“When business is allowed to resume, it will be in a form we are not accustomed to,” William Yates said. “What will the new normal look like? It must include fast, efficient safeguards to protect people. People are paranoid; they’re just not going to come back out just because you’re open. We’re providing assurance for customers, employers and employees that you’re doing the most you can do to prevent the spread of COVID-19.”

Lalo Hernandez checks his temperature with a touchless thermal scanner before entering work at Mazzone Pasta on May 13, 2020, in Bloomingdale. Carl Mazzone, the owner, installed touchless thermometers at the end of April as a precautionary measure. His company makes 15,000 to 20,000 pounds of pasta every day for the retail and food service industries.

Lalo Hernandez checks his temperature with a touchless thermal scanner before entering work at Mazzone Pasta on May 13, 2020, in Bloomingdale. Carl Mazzone, the owner, installed touchless thermometers at the end of April as a precautionary measure. His company makes 15,000 to 20,000 pounds of pasta every day for the retail and food service industries.(Stacey Wescott / Chicago Tribune)

Carl Mazzone, president of Bloomingdale-based Mazzone Pasta, bought a pair of thermal scanners for his 24 employees in April, as well as a separate scanner for visitors. A search for personal protective equipment found Yates Enterprises, Mazzone said, and the company ended up buying: a touchless scanner for employees to use as they enter the building before their shifts, a handheld device the shift supervisor holds for rechecks—, and a temperature detector with facial recognition at the main entrance for visitors.

Employees approach the the initial scanner one at a time, placing their forehead or wrist a couple of inches from the sensor. If their temperature is normal, they are free to pass. If an alarm sounds, the employee is screened again with the handheld infrared forehead thermometer by the supervisor. So far, no COVID-19 cases have been reported at the year-old company, Mazzone said.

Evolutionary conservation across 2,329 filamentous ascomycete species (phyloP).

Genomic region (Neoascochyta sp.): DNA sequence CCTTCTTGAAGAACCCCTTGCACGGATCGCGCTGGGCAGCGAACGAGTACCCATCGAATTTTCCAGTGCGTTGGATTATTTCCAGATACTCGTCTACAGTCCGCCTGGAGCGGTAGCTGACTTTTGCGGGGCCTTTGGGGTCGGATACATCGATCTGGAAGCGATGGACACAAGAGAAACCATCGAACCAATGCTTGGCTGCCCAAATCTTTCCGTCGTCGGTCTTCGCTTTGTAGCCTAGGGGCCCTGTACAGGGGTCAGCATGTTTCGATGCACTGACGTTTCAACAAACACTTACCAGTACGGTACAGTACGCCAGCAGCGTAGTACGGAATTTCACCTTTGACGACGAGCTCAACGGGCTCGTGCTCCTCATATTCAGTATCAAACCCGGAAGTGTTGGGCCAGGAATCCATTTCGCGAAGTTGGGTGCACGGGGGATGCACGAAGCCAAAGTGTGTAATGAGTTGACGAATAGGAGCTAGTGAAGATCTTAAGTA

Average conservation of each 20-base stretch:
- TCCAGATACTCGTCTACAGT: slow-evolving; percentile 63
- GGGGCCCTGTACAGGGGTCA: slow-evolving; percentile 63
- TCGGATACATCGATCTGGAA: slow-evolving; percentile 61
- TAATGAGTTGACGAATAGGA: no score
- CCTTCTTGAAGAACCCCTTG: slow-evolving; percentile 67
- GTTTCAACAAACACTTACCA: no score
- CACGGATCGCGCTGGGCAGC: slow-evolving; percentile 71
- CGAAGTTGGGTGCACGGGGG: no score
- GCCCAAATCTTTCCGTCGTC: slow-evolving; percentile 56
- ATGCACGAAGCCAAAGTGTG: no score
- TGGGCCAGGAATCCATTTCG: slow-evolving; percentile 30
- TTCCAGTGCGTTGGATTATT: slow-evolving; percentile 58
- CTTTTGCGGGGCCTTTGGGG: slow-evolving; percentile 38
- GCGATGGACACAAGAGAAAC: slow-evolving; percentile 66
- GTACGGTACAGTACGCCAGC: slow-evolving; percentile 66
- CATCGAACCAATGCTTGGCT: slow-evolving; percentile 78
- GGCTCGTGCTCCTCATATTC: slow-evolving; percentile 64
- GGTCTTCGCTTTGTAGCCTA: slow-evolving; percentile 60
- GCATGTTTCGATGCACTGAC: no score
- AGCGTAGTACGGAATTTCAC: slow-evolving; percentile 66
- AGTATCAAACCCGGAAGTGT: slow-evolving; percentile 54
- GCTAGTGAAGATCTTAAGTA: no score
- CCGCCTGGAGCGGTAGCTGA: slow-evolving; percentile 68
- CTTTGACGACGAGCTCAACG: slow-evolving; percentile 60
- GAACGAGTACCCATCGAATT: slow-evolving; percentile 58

“We knew we had to improve our operations to make sure our employees were protected, safe and had peace of mind coming and going into the facility,” he said. When asked about the cost for small businesses like his during these tough economic times, Mazzone said this type of equipment is money well spent. He said employees use the scanners regularly, including when returning from break or lunch.

“It’s more than affordable considering what can happen to your business if you don’t have safeguards in place,” he said. “Without our employees, we don’t have a business — they’re everything for us to keep business going. So, what do we need to do to have their confidence, their peace of mind that we’re doing everything we can for them to come into work and be in a safe environment?”

William Yates said his family’s secret sauce is to employ generosity and entrepreneurship while finding simple solutions for common problems.

“We take a common problem, come up with a simple solution. It’s pretty much the same with everything we do,” he said. “I’m always telling them (his children) it’s the simple things that make the big difference.”